The Inca citadel of Machu Picchu, considered to be one of the seven wonders of the world, welcomes an average of one million visitors a year.
The head of the Decentralised Department of Culture in Cuzco, Ricardo Ruiz Caro, told Peru’s state-run Andina news agency the famous ruins receive an average of 3300 Peruvian and foreign tourists each day.
This is why authorities are planning a series of efforts to better “balance” the visits and relieve congestion at the citadel, he said.
“We want to use the time more efficiently, (and) the load capacity study that is being finalised establishes that just two of the more than 12 hours of daylight we have are the ones that are intensively used,” Ruiz Caro said.
He ruled out the possibility of establishing a schedule of night visits to Machu Picchu because it is a very sensitive nature zone from a biological and environmental point of view.
“It would have to be analysed, whether nocturnal use would alter living systems. We believe that in the short term there’s no chance of a nocturnal schedule,” he said.
He also said the large number of visitors who come to the monument is not the problem, but rather the way they are handled.
“Under current conditions, which have not changed in nearly 40 years, we’re very close to the limit of what is reasonable to receive for tourist visits. But we understand that when (there is) a new management model, where the tourist space is multiplied, the number can vary substantially.”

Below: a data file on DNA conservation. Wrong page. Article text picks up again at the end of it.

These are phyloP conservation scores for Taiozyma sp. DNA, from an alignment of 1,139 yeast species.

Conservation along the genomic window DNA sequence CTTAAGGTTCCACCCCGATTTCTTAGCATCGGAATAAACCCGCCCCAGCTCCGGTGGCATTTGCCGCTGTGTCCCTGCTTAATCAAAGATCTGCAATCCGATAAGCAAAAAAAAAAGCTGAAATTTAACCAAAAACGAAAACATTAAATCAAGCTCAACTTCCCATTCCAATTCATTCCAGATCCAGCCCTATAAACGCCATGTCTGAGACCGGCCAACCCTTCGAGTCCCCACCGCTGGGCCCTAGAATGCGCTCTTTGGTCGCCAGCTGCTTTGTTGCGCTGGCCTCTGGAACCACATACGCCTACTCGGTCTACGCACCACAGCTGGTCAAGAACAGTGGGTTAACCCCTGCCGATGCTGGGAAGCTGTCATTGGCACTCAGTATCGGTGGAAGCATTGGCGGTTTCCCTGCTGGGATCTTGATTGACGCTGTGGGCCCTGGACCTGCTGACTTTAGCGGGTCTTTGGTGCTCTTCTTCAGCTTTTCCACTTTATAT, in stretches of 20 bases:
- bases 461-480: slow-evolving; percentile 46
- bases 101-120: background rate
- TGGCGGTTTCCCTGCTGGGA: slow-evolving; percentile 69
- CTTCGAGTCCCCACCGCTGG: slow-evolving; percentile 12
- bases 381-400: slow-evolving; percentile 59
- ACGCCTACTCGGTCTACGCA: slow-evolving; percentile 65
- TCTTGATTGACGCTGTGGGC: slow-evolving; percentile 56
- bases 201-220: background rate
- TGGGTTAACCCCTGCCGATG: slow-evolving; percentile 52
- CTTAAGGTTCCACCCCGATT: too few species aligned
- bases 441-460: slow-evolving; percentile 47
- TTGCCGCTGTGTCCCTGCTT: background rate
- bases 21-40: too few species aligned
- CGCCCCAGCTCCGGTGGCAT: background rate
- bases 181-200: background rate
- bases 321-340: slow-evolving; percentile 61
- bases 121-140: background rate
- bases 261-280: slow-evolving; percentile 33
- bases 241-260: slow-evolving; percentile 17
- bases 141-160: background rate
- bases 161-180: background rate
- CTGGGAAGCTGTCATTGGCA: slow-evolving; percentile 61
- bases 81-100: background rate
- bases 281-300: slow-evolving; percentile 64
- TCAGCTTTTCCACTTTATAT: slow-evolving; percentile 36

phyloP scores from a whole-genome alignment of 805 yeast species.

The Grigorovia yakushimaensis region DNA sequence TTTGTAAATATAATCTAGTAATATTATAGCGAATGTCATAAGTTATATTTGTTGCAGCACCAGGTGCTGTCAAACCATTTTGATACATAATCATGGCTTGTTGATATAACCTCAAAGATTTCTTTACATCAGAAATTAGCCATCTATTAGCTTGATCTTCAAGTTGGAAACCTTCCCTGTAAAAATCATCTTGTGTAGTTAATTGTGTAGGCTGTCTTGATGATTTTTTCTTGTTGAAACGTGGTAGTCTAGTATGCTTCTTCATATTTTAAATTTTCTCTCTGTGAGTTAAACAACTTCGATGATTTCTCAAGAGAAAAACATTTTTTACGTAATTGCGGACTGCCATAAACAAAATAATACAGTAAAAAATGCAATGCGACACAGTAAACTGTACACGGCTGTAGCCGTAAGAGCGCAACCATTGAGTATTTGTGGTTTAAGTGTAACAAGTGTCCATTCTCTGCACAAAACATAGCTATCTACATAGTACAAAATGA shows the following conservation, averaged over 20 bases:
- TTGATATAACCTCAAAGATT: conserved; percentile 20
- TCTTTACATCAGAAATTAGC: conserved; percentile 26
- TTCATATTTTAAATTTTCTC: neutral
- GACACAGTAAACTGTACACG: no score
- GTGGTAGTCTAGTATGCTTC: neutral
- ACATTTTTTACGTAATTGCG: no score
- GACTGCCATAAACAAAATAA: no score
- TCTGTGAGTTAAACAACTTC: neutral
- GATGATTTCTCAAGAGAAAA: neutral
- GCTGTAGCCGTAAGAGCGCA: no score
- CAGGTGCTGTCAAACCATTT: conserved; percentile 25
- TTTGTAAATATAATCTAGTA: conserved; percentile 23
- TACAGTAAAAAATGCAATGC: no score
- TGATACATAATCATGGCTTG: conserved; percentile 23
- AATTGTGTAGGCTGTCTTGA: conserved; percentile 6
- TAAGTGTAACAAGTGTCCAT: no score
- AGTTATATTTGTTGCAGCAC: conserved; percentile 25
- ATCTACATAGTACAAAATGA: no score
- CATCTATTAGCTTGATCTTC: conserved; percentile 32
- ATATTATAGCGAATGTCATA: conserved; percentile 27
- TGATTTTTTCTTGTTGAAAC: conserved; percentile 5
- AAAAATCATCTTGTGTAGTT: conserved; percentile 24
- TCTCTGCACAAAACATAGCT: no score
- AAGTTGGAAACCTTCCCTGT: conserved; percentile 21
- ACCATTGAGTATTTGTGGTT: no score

Ruiz Caro emphasised the high number of visitors generates a significant amount of local business and jobs, and he said “just putting in place a policy that limits the number of visitors … creates a problem of lost opportunities for the rest of society”.
UNESCO’s World Heritage Committee agreed at its 39th meeting in Bonn, Germany, this month to put off until 2017 its evaluation of whether to place Machu Picchu on its list of endangered heritage sites.
The committee agreed to send three missions to Peru over the next two years to evaluate the actions taken by local authorities. The first of these missions will arrive in October, the second in May 2016 and the third in the last quarter of next year.
The international organisation has offered local authorities two years to make adjustments according to a series of observations presented concerning preserving the famous Inca ruins.
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